Adding new circulating items is not a response to a decrease in the use of Maine libraries. In fact, overall circulation numbers have increased at least a few percentage points in the past few years, said Nissa Flanagan, president of the Maine Library Association. The total circulation for Maine’s 260-plus libraries in 2011, the most recent year for which they were available, was 9,928,677 items. In 2010 that number was 9,679,063. Both numbers include books, DVDs and all items the libraries loan.

On a national level, the president-elect of the American Library Association says libraries have always added non-book items to their collections, such as record players or vinyl records 30 years ago. Courtney Young said she’s heard recently of many libraries adding musical instruments and tools to their circulating collections. But what new items a library comes up with really depends on the priorities of the community and staff.

“I think the mission of libraries evolves over time, as the needs of the community evolve,” said Young.

Librarian Jim Charette holds one of two telescopes available for lending at the Portland Public Library.

John Ewing/Staff Photographer

There was a time when the main purpose of the local library was as a place for students to get books for book reports. But today families often use the library together. The York Public Library loans out 10 nature backpacks, each filled with maps, books, nets and other items. Each is designed to let the family explore their local forests, ponds, marshes or beaches together.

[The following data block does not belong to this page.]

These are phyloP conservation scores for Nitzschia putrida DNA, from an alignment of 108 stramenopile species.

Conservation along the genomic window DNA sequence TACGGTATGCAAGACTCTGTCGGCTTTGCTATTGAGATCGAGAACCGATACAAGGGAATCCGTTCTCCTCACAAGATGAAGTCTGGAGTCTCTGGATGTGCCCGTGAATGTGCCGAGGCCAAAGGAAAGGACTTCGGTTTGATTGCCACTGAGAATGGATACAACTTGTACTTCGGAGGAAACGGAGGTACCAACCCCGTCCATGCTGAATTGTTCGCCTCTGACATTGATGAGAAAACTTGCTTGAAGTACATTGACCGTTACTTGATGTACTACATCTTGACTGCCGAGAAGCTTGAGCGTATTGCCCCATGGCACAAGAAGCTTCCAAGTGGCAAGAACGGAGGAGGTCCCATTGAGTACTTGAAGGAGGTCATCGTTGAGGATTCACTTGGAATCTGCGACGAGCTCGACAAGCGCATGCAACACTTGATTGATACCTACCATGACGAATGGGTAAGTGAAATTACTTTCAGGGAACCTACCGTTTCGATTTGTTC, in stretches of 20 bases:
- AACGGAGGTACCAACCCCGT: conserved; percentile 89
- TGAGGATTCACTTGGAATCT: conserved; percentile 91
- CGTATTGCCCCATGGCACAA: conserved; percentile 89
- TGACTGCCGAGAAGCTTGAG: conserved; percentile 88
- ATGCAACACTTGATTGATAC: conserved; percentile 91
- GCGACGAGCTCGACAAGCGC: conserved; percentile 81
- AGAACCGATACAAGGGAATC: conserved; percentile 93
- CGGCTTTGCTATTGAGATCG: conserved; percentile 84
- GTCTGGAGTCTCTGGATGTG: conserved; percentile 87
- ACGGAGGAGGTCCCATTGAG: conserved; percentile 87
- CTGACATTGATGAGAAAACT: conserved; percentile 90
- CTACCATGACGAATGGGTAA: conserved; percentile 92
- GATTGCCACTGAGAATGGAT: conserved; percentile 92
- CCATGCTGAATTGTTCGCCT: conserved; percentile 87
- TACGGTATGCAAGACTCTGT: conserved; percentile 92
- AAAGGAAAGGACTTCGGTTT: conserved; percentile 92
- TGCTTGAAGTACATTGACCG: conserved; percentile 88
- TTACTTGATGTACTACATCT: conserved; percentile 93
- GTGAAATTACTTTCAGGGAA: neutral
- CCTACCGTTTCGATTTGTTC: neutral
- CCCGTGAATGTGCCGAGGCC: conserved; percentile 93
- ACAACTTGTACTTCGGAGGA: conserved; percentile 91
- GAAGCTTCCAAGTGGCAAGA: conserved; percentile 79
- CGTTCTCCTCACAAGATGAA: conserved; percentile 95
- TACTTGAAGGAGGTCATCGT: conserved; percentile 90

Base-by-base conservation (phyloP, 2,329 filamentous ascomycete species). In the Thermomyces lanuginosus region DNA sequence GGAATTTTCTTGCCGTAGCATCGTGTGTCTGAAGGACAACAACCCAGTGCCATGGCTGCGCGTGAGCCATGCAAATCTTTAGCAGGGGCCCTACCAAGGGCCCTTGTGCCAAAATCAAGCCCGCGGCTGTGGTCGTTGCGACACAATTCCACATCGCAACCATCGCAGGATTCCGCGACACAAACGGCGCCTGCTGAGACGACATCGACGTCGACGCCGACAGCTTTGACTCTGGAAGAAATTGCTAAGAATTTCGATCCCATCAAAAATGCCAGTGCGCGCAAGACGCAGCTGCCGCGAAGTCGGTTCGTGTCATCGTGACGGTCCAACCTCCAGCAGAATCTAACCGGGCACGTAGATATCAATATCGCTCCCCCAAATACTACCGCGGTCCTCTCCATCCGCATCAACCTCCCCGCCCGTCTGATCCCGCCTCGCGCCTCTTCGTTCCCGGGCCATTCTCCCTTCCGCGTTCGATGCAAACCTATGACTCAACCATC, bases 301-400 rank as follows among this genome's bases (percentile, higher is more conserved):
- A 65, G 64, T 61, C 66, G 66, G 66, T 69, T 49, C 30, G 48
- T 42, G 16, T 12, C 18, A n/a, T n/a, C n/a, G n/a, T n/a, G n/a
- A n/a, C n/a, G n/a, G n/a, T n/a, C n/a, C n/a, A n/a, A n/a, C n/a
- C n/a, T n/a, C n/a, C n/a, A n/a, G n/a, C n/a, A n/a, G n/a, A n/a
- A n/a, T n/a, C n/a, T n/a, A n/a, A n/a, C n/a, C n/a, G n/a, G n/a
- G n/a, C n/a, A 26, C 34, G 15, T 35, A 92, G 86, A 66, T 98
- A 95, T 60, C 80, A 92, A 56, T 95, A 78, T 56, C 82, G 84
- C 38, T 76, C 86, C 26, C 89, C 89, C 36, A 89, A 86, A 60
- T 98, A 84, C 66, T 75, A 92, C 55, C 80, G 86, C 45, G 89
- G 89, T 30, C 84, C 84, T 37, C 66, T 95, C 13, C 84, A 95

“I was surprised, it didn’t seem like a resource I’d expect a library to have, yet it is a wonderful extension of what they do,” said Amy Burke of York, who has borrowed the backpacks five or six times with her two sons, ages 3 and 5. “It’s fun because they inspire you to explore.”

So how does a library end up with a cake pan collection? Or fishing gear? Often somebody donated the stuff. Or a staffer or resident suggested something. Most libraries say they don’t spend money from their budgets on the collections, usually getting the items donated or with the help of grants. The value of the items can range from $110, the retail price of the American Girl dolls loaned out at Patten Free Library in Bath and Lewiston Public Library, to nearly $300, the approximate retail price of the Orion telescopes loaned by Portland Public Library.

In New Gloucester’s case, the cake pans were the idea of library trustee Tim Terranova. The father of two children who are now 10 and 12 had amassed a cake pan collection at his home over the years that included soccer ball shapes, Winnie-the-Pooh, and the cast of “Veggie Tales.” So he knew first hand that with most specialty cake pans, you buy them once and use them once. Then he read about another small town library loaning cake pans, and decided to donate his pans.

“I like to look for different things the library could do, and I figured everybody needs a cake pan at some point,” said Terranova, 39. “We’ve talked about lending out tools too, but there’s more of a space issue there.”

The Portland Public Library, in addition to books, loans MiniTemp thermometers to help homeowners weatherize their buildings, as demonstrated by Arts Librarian Tom Wilsbach.